The next release of the LFS will be on April 6.
A more detailed summary, Labour Force Information (71-001-X), is now available for the week ending February 17.
More information about the concepts and use of the Labour Force Survey is available online in the Guide to the Labour Force Survey (71-543-G).
The updated Labour Market Indicators dashboard (71-607-X2017001) is available. This interactive dashboard provides easy, customizable access to key labour market indicators. Users can now configure an interactive map and chart showing labour force characteristics at the national, provincial or census metropolitan area level.
The product Labour Market Indicators, by province, territory and economic region, unadjusted for seasonality (71-607-X2017002) is also available. This dynamic web application provides access to Statistics Canada's labour market indicators for Canada, by province, territory and economic region and allows users to view a snapshot of key labour market indicators, observe geographical rankings for each indicator using an interactive map and table, and easily copy data into other programs.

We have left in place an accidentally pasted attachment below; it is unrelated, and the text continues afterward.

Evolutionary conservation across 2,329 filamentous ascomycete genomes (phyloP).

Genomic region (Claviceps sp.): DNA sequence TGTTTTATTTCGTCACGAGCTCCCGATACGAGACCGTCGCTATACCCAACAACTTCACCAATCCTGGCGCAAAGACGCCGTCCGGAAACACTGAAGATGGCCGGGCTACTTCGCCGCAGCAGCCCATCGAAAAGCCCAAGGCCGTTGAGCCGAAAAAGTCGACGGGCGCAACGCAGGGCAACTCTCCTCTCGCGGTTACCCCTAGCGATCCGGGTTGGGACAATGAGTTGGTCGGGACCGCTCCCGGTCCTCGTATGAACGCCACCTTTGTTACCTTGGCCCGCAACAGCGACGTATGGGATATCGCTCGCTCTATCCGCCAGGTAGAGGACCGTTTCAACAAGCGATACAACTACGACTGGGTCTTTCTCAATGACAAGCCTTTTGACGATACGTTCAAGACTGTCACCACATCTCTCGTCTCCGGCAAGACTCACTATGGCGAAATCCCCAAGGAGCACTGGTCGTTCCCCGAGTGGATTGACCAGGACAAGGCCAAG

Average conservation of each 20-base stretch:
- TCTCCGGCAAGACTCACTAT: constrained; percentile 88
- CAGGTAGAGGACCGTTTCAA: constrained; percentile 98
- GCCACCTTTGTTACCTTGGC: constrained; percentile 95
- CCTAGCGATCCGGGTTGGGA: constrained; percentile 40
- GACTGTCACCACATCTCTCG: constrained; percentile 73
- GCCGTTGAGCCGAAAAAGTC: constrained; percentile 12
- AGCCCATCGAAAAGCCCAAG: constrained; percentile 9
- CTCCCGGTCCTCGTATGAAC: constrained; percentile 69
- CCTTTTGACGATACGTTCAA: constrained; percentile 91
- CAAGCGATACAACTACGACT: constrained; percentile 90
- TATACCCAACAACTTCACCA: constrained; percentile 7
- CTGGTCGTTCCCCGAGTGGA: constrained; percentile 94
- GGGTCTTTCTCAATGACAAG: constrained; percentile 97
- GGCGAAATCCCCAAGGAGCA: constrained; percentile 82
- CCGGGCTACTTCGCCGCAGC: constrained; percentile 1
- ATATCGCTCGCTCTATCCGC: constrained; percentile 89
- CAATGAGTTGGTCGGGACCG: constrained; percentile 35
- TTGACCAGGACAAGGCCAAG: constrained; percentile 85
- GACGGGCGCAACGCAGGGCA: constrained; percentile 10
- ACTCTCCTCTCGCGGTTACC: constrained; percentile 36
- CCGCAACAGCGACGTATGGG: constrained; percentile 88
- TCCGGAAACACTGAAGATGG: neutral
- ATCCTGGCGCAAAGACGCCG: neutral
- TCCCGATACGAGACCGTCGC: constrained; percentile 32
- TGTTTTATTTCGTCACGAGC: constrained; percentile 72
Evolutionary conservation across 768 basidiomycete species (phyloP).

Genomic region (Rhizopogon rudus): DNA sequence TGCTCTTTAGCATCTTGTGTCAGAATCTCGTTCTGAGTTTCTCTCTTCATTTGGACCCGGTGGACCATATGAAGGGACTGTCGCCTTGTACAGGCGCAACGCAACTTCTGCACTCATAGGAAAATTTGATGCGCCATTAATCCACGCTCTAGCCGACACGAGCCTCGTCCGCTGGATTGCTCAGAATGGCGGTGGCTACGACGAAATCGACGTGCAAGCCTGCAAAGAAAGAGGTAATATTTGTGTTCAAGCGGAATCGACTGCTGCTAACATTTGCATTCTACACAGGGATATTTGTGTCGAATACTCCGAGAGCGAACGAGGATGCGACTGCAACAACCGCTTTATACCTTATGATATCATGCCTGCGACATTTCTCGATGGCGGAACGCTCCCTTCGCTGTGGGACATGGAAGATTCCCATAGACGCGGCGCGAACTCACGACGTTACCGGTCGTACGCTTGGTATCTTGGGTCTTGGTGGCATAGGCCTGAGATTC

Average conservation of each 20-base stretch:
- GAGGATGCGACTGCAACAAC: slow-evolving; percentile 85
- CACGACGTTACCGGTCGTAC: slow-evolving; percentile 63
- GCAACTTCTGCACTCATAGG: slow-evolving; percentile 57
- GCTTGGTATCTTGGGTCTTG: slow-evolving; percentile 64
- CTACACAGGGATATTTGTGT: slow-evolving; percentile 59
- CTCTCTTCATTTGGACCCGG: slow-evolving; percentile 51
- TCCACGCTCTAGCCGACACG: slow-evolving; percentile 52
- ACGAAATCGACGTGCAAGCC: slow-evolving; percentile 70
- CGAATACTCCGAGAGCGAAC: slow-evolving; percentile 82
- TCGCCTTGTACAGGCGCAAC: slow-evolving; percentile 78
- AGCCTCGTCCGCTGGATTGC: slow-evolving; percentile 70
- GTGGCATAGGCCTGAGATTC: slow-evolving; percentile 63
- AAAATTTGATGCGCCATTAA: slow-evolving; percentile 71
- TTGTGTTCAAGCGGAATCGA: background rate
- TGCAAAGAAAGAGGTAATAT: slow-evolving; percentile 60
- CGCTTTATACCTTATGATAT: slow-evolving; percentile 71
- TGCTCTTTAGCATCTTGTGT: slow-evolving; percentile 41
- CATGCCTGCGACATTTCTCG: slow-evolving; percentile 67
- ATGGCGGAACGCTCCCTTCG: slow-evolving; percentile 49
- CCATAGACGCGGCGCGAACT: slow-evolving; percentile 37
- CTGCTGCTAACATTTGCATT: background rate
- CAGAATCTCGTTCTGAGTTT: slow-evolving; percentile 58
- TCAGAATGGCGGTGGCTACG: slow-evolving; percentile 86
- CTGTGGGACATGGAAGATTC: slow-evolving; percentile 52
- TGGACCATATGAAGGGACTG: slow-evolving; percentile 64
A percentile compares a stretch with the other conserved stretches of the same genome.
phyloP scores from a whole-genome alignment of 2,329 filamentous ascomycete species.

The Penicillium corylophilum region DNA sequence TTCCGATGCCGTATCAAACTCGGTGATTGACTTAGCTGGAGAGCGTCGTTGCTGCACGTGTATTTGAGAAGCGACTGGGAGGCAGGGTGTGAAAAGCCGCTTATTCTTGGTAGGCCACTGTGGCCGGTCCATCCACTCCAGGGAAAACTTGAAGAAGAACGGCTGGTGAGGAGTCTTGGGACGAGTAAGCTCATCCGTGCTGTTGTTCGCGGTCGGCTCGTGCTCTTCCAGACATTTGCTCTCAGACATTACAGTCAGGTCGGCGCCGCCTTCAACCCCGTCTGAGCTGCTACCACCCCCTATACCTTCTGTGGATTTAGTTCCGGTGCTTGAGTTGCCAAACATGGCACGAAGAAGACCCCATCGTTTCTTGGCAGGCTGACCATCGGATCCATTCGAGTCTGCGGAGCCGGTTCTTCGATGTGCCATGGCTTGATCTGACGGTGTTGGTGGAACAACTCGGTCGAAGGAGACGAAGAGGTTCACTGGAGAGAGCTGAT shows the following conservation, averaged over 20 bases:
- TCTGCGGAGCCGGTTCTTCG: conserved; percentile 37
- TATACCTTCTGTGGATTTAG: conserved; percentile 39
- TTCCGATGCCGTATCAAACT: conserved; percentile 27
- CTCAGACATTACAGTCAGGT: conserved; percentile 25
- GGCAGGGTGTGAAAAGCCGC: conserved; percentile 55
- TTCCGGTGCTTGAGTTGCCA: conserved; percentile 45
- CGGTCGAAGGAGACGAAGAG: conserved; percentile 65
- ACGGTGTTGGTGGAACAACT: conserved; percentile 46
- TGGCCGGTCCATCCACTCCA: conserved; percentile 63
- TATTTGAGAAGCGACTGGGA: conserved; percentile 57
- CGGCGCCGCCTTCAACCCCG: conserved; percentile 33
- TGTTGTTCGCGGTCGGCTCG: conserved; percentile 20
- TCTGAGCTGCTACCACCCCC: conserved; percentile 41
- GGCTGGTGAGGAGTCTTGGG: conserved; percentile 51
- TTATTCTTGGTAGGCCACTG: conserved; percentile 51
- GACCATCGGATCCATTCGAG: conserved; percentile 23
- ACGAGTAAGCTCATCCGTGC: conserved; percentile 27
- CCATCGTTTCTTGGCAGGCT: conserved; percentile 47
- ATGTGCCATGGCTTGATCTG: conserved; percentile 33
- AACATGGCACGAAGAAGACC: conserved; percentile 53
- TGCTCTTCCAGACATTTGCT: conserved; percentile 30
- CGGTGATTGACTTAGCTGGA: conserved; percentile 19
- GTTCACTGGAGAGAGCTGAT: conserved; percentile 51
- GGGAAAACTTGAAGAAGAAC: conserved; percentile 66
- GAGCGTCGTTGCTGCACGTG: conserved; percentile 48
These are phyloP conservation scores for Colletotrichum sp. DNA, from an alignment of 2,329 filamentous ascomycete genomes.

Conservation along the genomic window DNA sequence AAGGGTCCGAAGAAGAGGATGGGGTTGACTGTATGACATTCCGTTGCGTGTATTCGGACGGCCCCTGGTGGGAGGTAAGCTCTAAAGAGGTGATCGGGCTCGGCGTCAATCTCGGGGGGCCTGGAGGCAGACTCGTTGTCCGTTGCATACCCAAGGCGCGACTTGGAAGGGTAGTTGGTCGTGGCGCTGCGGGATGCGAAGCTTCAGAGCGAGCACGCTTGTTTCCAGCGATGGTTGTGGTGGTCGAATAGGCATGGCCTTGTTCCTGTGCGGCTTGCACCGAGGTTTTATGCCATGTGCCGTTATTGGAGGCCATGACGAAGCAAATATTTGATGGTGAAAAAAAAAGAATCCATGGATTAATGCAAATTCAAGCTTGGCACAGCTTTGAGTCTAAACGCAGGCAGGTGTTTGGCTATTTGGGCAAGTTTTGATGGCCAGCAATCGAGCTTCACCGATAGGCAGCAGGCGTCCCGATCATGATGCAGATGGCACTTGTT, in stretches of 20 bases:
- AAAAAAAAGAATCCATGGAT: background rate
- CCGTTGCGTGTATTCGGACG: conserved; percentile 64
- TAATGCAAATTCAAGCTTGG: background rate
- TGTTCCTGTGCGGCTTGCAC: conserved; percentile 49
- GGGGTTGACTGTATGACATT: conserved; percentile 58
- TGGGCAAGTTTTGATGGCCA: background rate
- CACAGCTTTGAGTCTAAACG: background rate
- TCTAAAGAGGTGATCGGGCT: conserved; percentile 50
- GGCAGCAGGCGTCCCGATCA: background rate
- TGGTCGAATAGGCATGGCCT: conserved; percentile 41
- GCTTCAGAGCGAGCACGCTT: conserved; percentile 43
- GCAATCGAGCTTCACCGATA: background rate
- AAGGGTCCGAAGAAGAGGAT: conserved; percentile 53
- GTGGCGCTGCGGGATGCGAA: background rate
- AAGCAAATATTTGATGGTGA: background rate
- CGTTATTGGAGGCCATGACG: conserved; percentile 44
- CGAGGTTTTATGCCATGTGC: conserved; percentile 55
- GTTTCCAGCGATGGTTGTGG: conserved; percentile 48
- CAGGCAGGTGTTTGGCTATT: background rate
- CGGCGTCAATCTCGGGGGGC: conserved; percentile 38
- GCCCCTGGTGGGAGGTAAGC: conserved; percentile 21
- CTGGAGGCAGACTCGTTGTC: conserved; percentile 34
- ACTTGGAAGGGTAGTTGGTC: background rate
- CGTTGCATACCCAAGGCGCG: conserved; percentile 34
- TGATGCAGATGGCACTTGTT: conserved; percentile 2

For more information, contact us (toll-free: 1-800-263-1136; 514-283-8300; STATCAN.infostats-infostats.STATCAN@canada.ca).
To enquire about the concepts, methods or data quality of this release, contact Martha Patterson (613-299-3942; firstname.lastname@example.org), Lahouaria Yssaad (613-951-0627; email@example.com), or Client Services (toll-free: 1-866-873-8788; firstname.lastname@example.org), Labour Statistics Division.